Similarly, a talent collective could file for copyright protection in its logo design as well as for each individual finished content pieces (or just its most popular ones). This protection could apply to stream overlays, emote designs, photographs, an introduction song or sound effects as well as for any animations or video clips that are displayed on stream or incorporated into a content piece. Additionally, a gaming organization might apply for copyright protection in any individual thumbnail images or cover art pieces as well as in any physical and digital merchandise designs, including for any digital collectibles and other NFT creations.

Prior to selecting an organization name and establishing corresponding social media platforms it is prudent to first conduct a trademark search. A screening search is used to determine the availability of the name and to assess the existence of any other confusingly similar marks that may block the team’s application. Once a search is conducted and a name is cleared, a federal or state trademark application should then be filed with the appropriate state department or with the United States Patent and Trademark Office (“U.S.P.T.O.”). Additionally, if the team plans to expand into other geographic markets, international trademark considerations come into play, including utilizing the Madrid Protocol to enable U.S. entities to apply for protection in other countries based on an existing American application or registration.

Streaming Organizations may enter into written contracts and agreements

Accordingly, it is crucial that a talent collective enters into written agreements to provide the entity with written permission and the appropriate rights that the creator of any logo, artwork, animation, or sound clips possesses to permit them to use the work on stream and in any created works prior to utilizing them. The lack of an agreement could subject the organization to liability for infringement or for any other potential causes of action by the original work’s rightsholder. In these situations, the organization should execute a “work for hire” or other similar rights assignment agreement or license with any third party that they work with. This might require the organization to sign a contract with any audio and video engineers and editors, photographers, videographers as well as website, logo, emote, overlay, merchandise, NFT or other graphic and animation designers they employ.

In addition, the esports organization should create a formal written document with any sponsoring brands and paid partners outlining the arrangement terms as well as with any third-party investors, internal employees, and the talent that they sign or otherwise employ stating the agreed upon points. This means that the owner is signing themselves to the organization as “talent” and providing the company with a set of rights in exchange for the agreed upon compensation, which could be an ownership interest in the company. This transaction could involve a full assignment or a limited transfer of any copyrights or other rights that the individual gaming talent has in its creations as well as potentially include a right to use the creator’s “name, image and likeness” in relation to the organization’s commercial and promotional activities. Finally, if a collective operates with non-U.S. citizens, there might be visa and immigration considerations for any involved talent that are non-U.S. citizens and are earning income from a U.S.-based business.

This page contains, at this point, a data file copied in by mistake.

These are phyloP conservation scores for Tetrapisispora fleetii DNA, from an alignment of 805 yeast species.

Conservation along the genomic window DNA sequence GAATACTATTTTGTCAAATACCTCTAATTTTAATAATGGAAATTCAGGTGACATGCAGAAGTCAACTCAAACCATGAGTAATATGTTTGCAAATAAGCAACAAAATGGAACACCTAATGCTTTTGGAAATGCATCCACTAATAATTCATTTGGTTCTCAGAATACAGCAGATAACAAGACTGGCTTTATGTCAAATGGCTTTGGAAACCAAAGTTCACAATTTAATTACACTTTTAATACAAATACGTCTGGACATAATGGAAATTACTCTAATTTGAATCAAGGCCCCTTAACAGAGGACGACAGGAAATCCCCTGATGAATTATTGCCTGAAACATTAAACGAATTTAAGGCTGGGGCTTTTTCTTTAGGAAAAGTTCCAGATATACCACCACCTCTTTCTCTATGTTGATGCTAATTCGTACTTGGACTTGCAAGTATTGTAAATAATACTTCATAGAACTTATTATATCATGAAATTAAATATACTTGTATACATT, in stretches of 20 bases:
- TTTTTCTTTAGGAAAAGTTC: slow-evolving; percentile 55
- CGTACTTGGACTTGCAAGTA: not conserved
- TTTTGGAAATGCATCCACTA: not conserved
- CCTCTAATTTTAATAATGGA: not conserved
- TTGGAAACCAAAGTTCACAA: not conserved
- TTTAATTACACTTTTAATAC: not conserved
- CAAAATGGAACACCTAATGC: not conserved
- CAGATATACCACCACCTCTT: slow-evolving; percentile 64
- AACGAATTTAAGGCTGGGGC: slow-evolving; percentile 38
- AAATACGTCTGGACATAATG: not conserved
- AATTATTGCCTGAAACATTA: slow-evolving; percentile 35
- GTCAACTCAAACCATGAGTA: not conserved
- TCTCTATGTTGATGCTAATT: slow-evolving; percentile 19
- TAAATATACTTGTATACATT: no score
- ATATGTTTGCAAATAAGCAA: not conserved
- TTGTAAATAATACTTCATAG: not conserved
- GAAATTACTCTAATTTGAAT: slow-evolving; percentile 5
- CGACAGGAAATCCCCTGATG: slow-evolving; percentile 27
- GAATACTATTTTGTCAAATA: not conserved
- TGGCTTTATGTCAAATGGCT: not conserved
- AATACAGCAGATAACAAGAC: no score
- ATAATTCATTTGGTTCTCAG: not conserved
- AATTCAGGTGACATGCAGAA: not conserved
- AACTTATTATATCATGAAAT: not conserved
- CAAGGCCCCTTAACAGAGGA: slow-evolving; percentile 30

While several creators announcing they are working together and forming an “organization” seems relatively straightforward, there are many pertinent business and legal considerations that these individuals must be aware of to operate their company efficiently and to effectively maximize their potential revenue. The failure to adhere to these types of protections could cause the individuals to be subject to potential liability or financial losses. Ultimately, as more and more gaming talent and creators see the value in this newly developing business model, the need to properly understand an owner’s rights and obligations is of greater importance.

This article was originally posted on the Sports Business Journal/ The Esports Observer.

This article is not intended as legal advice, as an attorney specializing in the field should be consulted.

© 2022 Justin Jacobson Law, P.C.